The “Greek Weird Wave” just got weirder. Alexandros Avranas’ Miss Violence (first unveiled at Venice) had its premiere screening on home soil at this year’s Thessaloniki International Film Festival (TIFF) and promptly catalysed a hot-bed of discussion that will no doubt be continuing well into the new year. On the surface, the film is a stunning critique of male-instigated power abuse and female victimhood, delivered with stylistic bravura and formal confidence, but, under the surface, the film is very problematic when examined contextually, within current Greek cinema.

Miss Violence

Miss Violence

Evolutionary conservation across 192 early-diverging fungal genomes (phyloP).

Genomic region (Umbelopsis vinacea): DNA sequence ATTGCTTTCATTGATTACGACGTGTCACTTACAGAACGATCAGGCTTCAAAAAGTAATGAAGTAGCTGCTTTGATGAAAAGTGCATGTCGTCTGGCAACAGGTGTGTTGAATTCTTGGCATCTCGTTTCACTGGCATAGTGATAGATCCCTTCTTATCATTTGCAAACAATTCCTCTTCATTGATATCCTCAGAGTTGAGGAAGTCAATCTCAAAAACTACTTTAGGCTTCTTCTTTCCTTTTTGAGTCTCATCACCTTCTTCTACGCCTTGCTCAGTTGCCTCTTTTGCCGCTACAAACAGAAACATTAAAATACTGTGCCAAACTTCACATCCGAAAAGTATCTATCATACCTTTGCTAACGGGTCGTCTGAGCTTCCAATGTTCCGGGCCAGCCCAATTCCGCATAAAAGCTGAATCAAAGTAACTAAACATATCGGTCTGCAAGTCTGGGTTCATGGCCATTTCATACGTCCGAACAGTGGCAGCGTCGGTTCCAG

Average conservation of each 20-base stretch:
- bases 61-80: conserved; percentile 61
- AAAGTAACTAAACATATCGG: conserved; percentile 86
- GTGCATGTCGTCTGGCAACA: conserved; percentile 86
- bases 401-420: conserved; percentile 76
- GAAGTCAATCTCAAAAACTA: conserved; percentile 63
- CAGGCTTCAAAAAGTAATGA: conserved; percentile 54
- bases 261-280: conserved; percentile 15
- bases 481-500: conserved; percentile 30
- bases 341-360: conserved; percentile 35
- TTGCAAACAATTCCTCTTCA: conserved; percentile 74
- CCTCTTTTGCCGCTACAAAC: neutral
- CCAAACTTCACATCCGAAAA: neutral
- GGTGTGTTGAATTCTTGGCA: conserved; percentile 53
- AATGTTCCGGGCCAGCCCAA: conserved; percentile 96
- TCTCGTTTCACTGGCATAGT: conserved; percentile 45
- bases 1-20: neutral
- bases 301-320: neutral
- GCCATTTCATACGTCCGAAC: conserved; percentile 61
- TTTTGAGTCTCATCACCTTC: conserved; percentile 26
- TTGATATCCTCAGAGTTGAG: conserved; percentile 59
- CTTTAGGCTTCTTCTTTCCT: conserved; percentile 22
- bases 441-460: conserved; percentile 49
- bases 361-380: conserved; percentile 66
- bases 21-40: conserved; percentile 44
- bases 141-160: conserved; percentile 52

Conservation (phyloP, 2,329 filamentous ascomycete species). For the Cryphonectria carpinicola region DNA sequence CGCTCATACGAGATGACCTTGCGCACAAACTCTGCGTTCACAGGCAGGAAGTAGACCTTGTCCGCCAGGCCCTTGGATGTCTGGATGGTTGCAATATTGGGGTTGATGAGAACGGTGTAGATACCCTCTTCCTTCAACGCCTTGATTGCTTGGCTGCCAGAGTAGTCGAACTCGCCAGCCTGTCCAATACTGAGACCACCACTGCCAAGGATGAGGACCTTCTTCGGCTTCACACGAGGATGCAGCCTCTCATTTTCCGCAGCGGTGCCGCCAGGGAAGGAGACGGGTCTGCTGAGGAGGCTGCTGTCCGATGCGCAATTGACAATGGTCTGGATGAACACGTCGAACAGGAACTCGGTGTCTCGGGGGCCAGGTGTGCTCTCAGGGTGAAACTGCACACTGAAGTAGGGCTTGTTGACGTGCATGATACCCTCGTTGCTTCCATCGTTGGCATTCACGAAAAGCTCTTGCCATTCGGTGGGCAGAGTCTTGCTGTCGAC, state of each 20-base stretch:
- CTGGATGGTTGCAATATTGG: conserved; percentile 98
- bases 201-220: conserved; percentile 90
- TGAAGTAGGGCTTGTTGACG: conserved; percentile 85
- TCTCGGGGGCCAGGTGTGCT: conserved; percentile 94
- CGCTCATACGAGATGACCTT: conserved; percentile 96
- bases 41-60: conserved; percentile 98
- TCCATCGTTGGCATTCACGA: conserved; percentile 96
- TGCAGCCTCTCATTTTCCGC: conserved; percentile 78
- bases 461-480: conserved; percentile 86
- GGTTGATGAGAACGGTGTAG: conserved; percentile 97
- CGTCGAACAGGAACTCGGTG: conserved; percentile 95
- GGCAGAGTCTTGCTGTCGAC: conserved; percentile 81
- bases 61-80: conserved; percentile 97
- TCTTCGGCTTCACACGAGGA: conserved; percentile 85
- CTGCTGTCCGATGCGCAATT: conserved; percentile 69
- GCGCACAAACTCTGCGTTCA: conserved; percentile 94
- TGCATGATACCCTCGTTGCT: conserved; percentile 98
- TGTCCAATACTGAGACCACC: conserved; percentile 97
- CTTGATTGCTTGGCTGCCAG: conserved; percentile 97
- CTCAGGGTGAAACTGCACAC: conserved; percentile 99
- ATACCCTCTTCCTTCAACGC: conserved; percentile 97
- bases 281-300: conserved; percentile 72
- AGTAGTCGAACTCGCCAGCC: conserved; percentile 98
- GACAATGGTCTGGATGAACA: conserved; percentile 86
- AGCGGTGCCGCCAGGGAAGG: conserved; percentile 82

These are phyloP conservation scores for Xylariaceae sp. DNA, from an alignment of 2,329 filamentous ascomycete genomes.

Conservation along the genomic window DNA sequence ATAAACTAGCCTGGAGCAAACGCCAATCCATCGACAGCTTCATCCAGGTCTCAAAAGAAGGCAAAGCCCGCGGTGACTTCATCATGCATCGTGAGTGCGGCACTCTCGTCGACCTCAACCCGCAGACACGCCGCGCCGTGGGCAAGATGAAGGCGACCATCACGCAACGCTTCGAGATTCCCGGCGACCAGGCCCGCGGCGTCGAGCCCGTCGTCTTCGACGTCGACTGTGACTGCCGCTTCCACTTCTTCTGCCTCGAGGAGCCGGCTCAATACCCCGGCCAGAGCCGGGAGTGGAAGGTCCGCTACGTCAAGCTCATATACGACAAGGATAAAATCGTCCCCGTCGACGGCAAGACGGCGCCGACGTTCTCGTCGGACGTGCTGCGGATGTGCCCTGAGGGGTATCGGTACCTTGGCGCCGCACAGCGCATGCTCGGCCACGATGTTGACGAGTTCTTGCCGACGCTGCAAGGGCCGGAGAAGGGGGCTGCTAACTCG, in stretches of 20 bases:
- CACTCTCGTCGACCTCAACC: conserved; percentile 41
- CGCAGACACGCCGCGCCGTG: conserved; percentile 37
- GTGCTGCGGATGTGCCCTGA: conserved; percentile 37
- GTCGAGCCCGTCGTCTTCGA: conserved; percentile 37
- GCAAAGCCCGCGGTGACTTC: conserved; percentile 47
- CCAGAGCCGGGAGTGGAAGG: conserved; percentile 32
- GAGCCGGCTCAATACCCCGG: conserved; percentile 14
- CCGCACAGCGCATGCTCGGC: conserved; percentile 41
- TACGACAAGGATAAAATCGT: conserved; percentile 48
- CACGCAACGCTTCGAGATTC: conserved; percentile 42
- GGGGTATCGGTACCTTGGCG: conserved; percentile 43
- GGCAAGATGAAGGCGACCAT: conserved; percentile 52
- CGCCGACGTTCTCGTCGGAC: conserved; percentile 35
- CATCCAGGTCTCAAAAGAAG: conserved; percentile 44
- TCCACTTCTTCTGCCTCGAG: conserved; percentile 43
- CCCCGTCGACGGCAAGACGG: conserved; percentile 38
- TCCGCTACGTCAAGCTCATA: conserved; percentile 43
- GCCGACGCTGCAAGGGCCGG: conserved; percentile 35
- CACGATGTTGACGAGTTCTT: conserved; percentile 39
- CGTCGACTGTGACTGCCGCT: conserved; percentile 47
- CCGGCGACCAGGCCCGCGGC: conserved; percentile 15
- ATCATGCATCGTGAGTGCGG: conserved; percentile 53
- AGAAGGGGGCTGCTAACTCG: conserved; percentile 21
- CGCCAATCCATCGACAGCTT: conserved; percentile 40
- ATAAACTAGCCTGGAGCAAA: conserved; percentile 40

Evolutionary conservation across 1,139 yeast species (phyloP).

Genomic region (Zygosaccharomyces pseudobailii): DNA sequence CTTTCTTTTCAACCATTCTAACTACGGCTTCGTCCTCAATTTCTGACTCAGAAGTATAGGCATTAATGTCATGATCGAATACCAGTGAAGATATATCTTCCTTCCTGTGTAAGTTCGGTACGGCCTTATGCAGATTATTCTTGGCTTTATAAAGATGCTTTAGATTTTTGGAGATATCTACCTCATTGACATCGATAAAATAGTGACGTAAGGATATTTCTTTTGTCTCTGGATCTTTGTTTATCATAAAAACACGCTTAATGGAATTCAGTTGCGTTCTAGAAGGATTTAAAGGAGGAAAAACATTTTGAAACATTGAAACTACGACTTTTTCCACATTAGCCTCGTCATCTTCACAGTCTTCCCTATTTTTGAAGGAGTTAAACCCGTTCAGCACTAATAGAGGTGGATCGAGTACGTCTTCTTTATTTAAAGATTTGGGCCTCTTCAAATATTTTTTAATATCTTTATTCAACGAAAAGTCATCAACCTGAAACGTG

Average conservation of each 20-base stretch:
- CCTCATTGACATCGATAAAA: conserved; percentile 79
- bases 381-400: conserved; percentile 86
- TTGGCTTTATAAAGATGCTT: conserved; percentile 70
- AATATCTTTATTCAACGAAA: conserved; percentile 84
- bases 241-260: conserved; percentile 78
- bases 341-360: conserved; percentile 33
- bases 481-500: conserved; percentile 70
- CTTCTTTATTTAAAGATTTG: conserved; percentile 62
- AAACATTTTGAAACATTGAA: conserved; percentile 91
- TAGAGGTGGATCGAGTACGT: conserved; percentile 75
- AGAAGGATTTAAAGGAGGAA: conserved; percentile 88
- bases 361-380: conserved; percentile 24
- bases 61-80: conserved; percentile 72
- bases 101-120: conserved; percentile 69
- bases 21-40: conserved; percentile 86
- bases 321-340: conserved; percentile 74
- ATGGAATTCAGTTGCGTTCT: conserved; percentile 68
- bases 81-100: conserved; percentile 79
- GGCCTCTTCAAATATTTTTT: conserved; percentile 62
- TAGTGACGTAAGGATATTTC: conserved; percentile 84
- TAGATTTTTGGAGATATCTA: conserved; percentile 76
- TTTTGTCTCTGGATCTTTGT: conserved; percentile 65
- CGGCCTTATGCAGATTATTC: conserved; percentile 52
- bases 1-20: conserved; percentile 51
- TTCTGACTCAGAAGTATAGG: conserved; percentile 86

Looking at the film as an object in its own right, one finds a tense and intense portrait of a Greek family utterly dominated by its patriarch. The jigsaw pieces come together only towards the end of the narrative, but we know from the opening scene (the suicide of one of the young girls) that something is seriously amiss in the household of this family. The father abuses (sexually and in every other way) his wife, daughters, and, finally, his granddaughter, who is only 8 years old. As this jigsaw comes together, Avranas ups the tempo and swings modes, from suggestion to actual direct presentations of the abuse. It’s not for the faint-hearted. We see men as opportunistic, cynical, monstrous beasts, and the women as compliant, helpless, frail victims. Feminists, look away. In fact, it’s a portrait of sadism not far removed from Pasolini’s Salò (1975).